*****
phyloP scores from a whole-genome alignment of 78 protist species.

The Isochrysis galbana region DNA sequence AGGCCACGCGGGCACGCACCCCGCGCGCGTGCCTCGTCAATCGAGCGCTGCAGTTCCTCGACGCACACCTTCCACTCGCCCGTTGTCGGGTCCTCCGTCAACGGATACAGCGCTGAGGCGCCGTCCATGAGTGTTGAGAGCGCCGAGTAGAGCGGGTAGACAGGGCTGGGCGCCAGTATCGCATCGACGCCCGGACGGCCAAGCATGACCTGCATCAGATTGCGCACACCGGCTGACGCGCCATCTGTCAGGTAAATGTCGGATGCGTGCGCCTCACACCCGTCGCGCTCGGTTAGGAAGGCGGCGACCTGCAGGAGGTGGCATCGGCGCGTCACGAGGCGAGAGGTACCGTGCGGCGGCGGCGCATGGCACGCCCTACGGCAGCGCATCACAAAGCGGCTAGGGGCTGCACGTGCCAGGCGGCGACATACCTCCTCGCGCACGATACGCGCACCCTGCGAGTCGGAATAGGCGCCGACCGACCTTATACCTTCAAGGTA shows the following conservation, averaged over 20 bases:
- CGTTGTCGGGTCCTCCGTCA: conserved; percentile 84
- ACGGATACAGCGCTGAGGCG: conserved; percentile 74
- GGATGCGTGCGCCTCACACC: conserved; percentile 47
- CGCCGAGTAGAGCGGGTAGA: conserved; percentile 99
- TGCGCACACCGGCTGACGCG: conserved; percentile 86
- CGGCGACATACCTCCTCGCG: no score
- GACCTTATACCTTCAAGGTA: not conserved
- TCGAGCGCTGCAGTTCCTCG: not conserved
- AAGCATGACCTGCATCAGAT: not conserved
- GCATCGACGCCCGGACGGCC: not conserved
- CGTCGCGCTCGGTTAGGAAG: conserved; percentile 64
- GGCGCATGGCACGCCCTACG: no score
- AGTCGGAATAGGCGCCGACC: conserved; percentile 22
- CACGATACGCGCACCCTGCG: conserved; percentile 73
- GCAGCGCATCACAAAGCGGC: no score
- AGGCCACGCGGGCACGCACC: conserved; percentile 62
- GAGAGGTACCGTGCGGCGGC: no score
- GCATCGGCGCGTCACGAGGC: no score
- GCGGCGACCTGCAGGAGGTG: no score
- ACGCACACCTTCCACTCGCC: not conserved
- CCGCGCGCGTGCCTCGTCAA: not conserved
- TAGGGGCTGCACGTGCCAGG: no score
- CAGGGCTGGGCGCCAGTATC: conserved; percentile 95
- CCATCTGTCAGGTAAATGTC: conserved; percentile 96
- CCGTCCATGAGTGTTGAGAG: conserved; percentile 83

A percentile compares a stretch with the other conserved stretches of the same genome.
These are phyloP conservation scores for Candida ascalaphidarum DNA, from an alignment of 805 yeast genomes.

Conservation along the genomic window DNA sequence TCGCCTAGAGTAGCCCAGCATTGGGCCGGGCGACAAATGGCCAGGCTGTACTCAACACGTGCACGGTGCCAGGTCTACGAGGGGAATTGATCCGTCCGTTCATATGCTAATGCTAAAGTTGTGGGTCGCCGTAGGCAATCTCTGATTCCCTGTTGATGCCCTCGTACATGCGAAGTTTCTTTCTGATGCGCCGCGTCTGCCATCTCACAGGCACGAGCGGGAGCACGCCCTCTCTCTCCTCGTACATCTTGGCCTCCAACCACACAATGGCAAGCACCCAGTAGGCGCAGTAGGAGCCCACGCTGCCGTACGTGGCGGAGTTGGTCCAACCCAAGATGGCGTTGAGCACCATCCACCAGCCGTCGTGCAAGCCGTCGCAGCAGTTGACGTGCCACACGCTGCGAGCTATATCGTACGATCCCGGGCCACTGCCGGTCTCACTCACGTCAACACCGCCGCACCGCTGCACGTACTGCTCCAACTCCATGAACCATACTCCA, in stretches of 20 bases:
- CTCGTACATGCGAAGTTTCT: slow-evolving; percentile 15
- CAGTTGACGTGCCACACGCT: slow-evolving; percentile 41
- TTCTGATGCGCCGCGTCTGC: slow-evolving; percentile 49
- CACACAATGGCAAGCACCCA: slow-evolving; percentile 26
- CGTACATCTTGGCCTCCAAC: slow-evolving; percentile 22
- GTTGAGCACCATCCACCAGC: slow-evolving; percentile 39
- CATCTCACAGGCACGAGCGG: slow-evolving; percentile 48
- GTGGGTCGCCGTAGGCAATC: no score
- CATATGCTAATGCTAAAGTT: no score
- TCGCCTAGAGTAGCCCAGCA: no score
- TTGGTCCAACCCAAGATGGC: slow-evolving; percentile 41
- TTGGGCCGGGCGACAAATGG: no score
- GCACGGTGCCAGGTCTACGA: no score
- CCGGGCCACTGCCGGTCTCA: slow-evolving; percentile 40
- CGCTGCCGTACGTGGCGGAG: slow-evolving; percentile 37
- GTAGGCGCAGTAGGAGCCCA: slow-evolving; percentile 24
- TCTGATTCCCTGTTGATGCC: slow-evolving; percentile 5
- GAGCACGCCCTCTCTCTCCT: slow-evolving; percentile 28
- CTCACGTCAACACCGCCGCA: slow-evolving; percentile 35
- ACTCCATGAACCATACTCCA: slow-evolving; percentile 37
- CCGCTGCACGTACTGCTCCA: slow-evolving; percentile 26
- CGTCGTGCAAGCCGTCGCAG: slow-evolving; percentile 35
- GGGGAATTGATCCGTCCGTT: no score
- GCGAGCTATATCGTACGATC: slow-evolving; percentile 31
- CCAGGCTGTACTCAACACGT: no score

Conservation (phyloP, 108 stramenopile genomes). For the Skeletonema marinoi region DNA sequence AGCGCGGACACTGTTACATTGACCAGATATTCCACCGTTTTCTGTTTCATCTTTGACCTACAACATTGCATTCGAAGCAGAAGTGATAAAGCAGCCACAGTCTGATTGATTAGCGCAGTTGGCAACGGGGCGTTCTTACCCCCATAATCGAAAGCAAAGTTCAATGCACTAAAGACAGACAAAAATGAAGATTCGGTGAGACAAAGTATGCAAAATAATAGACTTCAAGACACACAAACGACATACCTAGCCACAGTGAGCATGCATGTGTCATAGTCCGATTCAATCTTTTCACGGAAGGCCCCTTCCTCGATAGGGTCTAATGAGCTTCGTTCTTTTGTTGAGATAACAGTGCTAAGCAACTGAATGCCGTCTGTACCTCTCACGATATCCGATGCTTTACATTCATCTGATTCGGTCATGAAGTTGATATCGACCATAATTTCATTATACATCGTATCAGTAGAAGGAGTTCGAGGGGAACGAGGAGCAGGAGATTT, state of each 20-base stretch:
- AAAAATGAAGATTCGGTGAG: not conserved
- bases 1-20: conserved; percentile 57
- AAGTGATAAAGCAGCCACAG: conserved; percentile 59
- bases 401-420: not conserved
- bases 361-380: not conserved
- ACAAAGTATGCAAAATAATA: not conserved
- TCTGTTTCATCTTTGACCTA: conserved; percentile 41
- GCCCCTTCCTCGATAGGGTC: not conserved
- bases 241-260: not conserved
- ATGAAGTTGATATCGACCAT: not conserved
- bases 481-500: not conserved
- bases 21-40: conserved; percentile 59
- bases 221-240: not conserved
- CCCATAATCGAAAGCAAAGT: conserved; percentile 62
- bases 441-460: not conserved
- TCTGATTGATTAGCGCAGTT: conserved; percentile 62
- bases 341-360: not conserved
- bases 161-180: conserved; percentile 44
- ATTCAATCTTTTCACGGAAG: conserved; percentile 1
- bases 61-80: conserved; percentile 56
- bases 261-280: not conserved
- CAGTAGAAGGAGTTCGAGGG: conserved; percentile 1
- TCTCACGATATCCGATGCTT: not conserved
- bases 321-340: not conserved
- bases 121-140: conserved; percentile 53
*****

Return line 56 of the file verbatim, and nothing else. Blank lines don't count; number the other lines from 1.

Conservation (phyloP, 108 stramenopile genomes). For the Skeletonema marinoi region DNA sequence AGCGCGGACACTGTTACATTGACCAGATATTCCACCGTTTTCTGTTTCATCTTTGACCTACAACATTGCATTCGAAGCAGAAGTGATAAAGCAGCCACAGTCTGATTGATTAGCGCAGTTGGCAACGGGGCGTTCTTACCCCCATAATCGAAAGCAAAGTTCAATGCACTAAAGACAGACAAAAATGAAGATTCGGTGAGACAAAGTATGCAAAATAATAGACTTCAAGACACACAAACGACATACCTAGCCACAGTGAGCATGCATGTGTCATAGTCCGATTCAATCTTTTCACGGAAGGCCCCTTCCTCGATAGGGTCTAATGAGCTTCGTTCTTTTGTTGAGATAACAGTGCTAAGCAACTGAATGCCGTCTGTACCTCTCACGATATCCGATGCTTTACATTCATCTGATTCGGTCATGAAGTTGATATCGACCATAATTTCATTATACATCGTATCAGTAGAAGGAGTTCGAGGGGAACGAGGAGCAGGAGATTT, state of each 20-base stretch: